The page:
I was prompted by this discussion at Norm Jenson's excellent blog to offer the following thoughts on science, experience, and spirituality.
What if we were to treat god as an equal—how would our understanding of ourselves, Nature, and the universe transform? What ideas would we have to discard? This is the focus of what I call "proligion," but you can give it any name you like. In one of my books, I make the case that a certain well-known scientist with a lively libido and a pair of relativity theories was writing about such a god whenever he scribbled equations on a blackboard. He knew the value and true essence of physical form, and the perfection of Nature, as few others in his time knew it: after all, he could show you god, in the form of ideas and equations that said, "not merely is all not what it seems; nothing is what it seems."
Guilt—over being inferior, over being sexual or bodily, over being human—is perhaps the first and foremost notion we'd have to get rid of, if we had such an understanding of god-as-equal, as part and parcel of ourselves. Reading Einstein's more personal writings, you don't find a trace of guilt, despite his status as a human being like me and you. The mass media, a couple months back, breathlessly trumpeted the news of his adulterous affairs, as if the man's humanity disproved his science. But the mass media never know what to do with reality, aside from distort it; to force it into the mold of whatever ideology its various minions happen to be aligned with.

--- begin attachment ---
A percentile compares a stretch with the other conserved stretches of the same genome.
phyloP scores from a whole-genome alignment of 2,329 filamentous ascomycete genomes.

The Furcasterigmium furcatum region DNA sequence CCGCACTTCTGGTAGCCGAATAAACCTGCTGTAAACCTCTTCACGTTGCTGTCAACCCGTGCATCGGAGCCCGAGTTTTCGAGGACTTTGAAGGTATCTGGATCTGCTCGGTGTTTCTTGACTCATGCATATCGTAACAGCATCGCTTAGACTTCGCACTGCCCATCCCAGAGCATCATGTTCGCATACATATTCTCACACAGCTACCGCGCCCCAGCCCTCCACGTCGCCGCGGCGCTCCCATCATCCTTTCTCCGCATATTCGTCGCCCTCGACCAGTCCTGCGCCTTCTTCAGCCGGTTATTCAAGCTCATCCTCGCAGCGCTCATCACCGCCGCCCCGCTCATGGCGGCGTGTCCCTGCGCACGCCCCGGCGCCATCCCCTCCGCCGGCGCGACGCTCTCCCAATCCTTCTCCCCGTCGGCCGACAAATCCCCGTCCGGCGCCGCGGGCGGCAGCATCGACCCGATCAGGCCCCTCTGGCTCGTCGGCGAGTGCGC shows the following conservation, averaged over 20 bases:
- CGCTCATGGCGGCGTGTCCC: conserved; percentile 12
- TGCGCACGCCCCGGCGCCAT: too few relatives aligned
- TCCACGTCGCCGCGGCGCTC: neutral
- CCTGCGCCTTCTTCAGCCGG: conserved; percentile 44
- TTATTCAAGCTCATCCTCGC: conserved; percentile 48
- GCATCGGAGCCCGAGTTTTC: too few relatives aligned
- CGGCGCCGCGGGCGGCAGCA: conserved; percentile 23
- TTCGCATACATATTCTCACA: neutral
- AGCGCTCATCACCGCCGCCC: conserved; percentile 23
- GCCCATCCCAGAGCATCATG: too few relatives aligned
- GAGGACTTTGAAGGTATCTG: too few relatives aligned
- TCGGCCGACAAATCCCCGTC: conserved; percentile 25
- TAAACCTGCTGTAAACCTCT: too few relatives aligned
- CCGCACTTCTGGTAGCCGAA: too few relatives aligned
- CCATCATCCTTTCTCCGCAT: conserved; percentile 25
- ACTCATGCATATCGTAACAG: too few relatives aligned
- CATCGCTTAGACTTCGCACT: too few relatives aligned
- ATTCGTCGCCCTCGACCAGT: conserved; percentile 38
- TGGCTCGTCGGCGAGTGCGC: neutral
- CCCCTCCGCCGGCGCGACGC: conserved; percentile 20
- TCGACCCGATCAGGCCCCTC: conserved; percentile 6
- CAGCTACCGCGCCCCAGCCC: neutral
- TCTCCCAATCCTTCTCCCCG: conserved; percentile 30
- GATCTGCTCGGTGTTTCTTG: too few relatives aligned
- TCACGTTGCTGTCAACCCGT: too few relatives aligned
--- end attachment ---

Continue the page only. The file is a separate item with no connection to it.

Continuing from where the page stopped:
Maybe sometime during his long life, the genius with the greatest hairdo in the history of science encountered guilt. If so, he probably felt it and saw it for its reality as a distortion of truth, a massive pimple on the face of Nature. Those of us in the healing professions need to follow his lead, and that's why I have written at length about guilt, asking why it is nowhere evident in all of Nature but in ourselves.
Remember the peeing scene from the great film version of King's The Green Mile? Tom Hanks' character, after months of suffering from an agonizing urinary tract infection, has been "treated" by the great dark angel who is his prisoner. He stands over the toilet and grimaces, bracing himself for the stabbing fire of pain that always accompanies his stream. But it is no longer there—all there is now is the relief of letting go. His gasping sighs of ecstatic release are beautiful to watch and hear.
This is what letting go of guilt feels like. If you can truly and completely do that, then I have nothing more to teach you.